The idea is so simple you wonder why no one thought of it before. Crystals growing near the bottom of a beaker are subject to convection, but it is much quieter near the top of the beaker. In that case, why not just let them grow hanging in the beaker? Well, the idea was there for the taking, and that is exactly what Elias Vlieg and his team from Radboud University Nijmegen have done. Their work will be published in this month's edition of Crystal Growth & Design.
Proteins are the building blocks of life and incredibly complicated. Because their structure determines the way that they work, many researchers are attempting to define the structure of protein molecules as accurately as possible. No easy task, as they first need crystals—pure crystals. The best way to obtain such pure crystals is to let them grow slowly, with no vibrations or other disturbances. You cannot therefore just leave them in a beaker in a quiet corner of the room; the density differential means that the solution flows under the influence of gravity and the crystal grows too quickly.
If gravity is the problem, then into space with them—crystal growth experiments have been carried out in weightless conditions in space for 25 years already. Elias Vlieg, Professor of Solid State Chemistry at Radboud University Nijmegen, also once sent crystals into space to grow in an unmanned satellite, though with disappointing results—a situation that has not much improved. “Scientifically speaking, it is a dead end,” he said.
... or suspended in a magnet
The university in Nijmegen has a magnet sitting in its back garden that is so strong it can work against gravity: the HFML. In 2007, Vlieg successfully crystallized proteins in the magnetic field produced by the HFML. In doing so, all the problems involved with growing crystals under the effect of gravity were avoided: no lower density solution flowed above the crystal. And then came the Eureka moment: Why not just do away with “above”? Hang the crystals seeds high up in the solution and make sure that nothing else can flow above them—no more need for spaceships or magnets!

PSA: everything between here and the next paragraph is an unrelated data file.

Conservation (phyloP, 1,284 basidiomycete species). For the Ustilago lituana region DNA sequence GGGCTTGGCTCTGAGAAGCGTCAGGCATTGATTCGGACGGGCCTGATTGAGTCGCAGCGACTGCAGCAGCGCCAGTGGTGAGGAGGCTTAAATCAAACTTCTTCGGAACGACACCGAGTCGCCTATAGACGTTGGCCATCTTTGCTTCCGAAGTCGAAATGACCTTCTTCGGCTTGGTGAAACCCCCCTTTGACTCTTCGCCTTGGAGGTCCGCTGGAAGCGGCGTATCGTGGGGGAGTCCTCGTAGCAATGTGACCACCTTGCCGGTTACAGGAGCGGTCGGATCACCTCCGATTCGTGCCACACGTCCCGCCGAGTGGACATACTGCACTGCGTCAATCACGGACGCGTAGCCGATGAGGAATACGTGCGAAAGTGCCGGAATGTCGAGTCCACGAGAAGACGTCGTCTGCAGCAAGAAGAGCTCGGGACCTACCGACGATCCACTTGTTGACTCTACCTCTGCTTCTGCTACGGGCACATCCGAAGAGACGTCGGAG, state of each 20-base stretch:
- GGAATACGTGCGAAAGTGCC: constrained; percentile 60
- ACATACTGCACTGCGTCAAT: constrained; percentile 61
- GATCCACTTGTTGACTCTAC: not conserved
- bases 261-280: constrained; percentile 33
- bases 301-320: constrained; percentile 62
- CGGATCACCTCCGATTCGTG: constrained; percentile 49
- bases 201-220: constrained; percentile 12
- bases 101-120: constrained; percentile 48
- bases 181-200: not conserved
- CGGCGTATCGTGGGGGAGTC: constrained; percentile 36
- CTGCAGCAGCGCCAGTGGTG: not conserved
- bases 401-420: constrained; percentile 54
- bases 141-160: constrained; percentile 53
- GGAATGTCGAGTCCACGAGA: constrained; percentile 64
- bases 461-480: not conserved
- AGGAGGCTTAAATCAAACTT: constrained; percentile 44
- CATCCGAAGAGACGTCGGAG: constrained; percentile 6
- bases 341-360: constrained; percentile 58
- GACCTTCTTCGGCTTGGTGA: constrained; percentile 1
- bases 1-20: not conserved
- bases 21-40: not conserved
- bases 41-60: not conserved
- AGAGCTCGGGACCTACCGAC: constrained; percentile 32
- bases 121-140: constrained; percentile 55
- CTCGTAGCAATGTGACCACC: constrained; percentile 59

Developed and investigated
The idea was thoroughly tested by the Egyptian PhD student Alaa Adawy, with remarkably good results. The hanging crystals grow more perfectly than the ‘old' type and therefore diffract X-rays to much higher resolution limits (X-ray diffraction is the standard method for determining protein structures). Vlieg's idea has been well received and he hopes that other researchers will soon start growing crystals using this method. In his laboratory, all the hanging crystals have done better than the others.
“The crystallization of proteins is high precision work; everything in the solution has to be exactly right—the salt concentration, the temperature—it is an industry in itself. Achieving such an improvement in results just by changing one factor is spectacular.”
High Resolution Protein Crystals Using an Efficient Convection-Free Geometry
Source: Radboud University, Nijmegen